Coronary angioplasty is done for coronary artery disease (CAD). CAD is caused due to blockage or interruption of the heart's blood supply by a build-up of fatty substances called plaque in the coronary arteries. Depending on the severity of blockage of the artery, the symptoms may vary from angina pain (chest pain) to heart attack (myocardial infarction). Coronary angioplasty is a safe procedure though complications can occur. Discuss with your doctor the symptoms or problems for which you must seek medical advice.
Consult a doctor if you have any of the following symptoms suggestive of some significant problem:
- The incision site becomes swollen, red or has pus or foul-smelling fluid coming from it (these are symptoms suggestive of infection).
- Fever (which lasts for more than a few days) or other symptoms suggestive of infection such as chills, a cough, feeling weak and tired, body pain etc.
- You develop skin rash, your skin becomes itchy or swollen (these may occur due to allergy to a medicine you are taking).
- Nausea (upset stomach) or frequent vomiting (which makes retaining liquids difficult).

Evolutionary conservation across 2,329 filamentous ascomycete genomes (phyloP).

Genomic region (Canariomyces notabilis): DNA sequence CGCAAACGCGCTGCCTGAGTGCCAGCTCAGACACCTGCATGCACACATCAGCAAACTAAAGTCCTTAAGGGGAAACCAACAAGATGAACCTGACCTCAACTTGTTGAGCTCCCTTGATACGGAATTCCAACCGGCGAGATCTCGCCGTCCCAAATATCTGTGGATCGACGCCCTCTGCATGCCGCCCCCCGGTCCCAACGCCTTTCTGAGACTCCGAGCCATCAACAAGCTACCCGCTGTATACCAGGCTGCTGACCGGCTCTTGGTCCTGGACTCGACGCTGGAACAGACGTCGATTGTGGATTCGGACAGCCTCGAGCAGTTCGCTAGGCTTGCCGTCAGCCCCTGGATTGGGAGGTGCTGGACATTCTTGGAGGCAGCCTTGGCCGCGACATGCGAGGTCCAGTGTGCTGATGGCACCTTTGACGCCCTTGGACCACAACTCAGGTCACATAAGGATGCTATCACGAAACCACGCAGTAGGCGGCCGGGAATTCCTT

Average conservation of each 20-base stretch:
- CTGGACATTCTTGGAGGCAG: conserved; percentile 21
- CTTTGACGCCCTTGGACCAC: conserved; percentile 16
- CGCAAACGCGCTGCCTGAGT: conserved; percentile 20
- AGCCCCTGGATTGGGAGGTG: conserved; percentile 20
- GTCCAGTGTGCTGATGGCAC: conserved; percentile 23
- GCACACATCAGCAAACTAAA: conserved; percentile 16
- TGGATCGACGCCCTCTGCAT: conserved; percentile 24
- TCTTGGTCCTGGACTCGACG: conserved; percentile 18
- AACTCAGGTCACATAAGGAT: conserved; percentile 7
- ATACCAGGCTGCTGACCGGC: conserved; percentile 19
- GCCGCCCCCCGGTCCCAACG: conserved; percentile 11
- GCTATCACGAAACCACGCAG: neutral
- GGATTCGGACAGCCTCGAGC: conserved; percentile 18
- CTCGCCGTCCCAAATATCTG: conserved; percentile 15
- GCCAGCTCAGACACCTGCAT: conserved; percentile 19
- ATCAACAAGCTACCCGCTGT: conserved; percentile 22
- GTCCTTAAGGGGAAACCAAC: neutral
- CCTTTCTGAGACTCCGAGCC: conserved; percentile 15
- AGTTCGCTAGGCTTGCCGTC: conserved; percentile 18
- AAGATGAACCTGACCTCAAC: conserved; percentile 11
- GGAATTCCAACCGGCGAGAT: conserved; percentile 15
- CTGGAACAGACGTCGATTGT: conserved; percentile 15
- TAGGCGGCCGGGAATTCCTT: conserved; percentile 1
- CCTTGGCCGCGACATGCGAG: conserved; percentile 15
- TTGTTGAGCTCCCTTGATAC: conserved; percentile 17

- Chest pain or discomfort.
- Shortness of breath or trouble breathing (which seems to be worsening).
- You have questions or concerns about angioplasty, your illness or any medicine.
Consult a doctor immediately if:
- The bruise at the site of catheter insertion becomes significantly bigger.
- Your leg on the side where catheter was inserted in the groin becomes numb (loses feeling), has significant pain or changes colour.
- You develop weakness on one side of your body or face, have speech problem (such as trouble speaking clearly) or have a change in your vision.
- You feel giddy, lightheaded and have trouble breathing.
- You develop sudden chest pain, which may be worse when you take deep breathe or cough.
- You have blood in cough.
- You have significant bleeding from the site of catheter insertion. In this case, apply pressure on the bandage and call your doctor immediately or go to the nearest hospital or clinic. This is an emergency
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